“Getting people who bleed Wizard orange to bleed Aussie purple was a challenge, but when they understood that we were, first and foremost, focused on making this really good for their clients it came together quite well. If you look across our network now you really struggle to see who are old Wizard and who are Aussie,” he says.

Aussie’s heavy and supportive management structure meant a reorganisation of the old Wizard stores.

Often the difficulties that arise in a franchise setup involve getting people to manage effectively.

Without being dictatorial Aussie established what it describes as an “open, honest relationship” with its new franchise operators so that they could run a good business.

The company sees their franchisees as consultants more than small business managers.


So, how did Wizard brokers ultimately adapt to Aussie’s platforms?

“That was a real challenge. People are not natural technologists and in this industry you have to become more of a technologist,” Mr Porges says.

Aussie’s sophisticated ‘Mortgage Explorer’ software is central to their success. Used by all brokers, the technology is responsible for generating the best deal for every customer.

Aussie quickly realised the software platform needed to be changed from a laptop-based system to a web-based one.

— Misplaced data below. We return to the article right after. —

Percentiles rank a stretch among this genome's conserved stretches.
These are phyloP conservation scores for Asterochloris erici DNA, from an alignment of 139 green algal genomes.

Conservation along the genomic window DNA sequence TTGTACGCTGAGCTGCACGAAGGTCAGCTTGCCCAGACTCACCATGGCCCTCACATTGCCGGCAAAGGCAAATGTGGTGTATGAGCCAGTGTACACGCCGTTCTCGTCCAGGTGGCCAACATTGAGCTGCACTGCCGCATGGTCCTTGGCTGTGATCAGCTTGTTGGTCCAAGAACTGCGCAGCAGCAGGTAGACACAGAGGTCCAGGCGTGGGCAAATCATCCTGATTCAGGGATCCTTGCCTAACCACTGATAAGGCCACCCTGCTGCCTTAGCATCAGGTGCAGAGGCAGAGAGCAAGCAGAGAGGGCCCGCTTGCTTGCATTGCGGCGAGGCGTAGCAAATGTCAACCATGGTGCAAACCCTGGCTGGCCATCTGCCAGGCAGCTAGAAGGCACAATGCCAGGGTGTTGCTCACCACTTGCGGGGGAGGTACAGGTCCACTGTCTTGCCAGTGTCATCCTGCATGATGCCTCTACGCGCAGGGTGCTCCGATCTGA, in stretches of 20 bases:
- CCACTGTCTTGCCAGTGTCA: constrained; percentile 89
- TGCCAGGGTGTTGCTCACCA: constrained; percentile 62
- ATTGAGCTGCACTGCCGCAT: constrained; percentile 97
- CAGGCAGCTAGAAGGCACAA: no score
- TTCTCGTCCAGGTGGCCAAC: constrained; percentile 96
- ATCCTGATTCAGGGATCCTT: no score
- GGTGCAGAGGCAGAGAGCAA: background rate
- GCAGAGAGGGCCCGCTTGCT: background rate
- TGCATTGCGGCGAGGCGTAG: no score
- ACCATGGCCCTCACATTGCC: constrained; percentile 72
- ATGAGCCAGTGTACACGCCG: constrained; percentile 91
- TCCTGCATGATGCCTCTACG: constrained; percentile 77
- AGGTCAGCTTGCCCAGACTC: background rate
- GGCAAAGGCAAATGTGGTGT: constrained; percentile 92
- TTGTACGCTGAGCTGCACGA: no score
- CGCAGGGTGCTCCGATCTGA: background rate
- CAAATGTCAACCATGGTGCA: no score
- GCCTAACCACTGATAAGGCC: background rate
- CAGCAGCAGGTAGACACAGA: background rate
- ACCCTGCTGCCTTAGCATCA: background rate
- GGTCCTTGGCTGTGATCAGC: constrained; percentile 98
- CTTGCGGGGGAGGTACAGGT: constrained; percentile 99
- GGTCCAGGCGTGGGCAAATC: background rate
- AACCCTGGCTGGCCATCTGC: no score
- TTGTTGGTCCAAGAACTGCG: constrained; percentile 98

Extensive training and re-education was a major part of the acquisition and the company is still working through the new platforms, to be launched in the coming months.

With a reputation for nurturing quality writers, Aussie is often considered the training ground of the industry by brokers.

“That bugs me, because I don’t understand why people come and train here and then go somewhere else,” Mr Porges says.

“There is a view that they can earn a bit more commission somewhere else but they don’t get the support, the software or the branding.

“Extraordinarily large numbers of them come back. Most people realise that the intangibles are important,” he says.


The two years that have passed since the acquisition have been ones of change and development for Aussie.

The processes involved and the challenges they have presented have allowed Mr Porges to obtain some valuable insight into the future of the business.

Over the coming years he believes we can expect a change in the way brokers access information and deal with clients.

“There is a belief that business has to be done face to face. I don’t believe it does. Financial services are confusing, but you just need someone to hold your hand. You don’t need someone to sit across the table from you,” he says.

One area that Aussie has been exploring is social media. The company makes up more than 50 per cent of all mentions of financial services in social media and has a dedicated team who specialise in new media channels.

“I think one of the biggest changes over the next couple of years is going to be a service change, and predominantly a technology service change.

There has almost been a generational lack of investment in technology,” Mr Porges says.

“That’s not a human generation, that’s a technology generation.”

Spotlight - A Wizard buy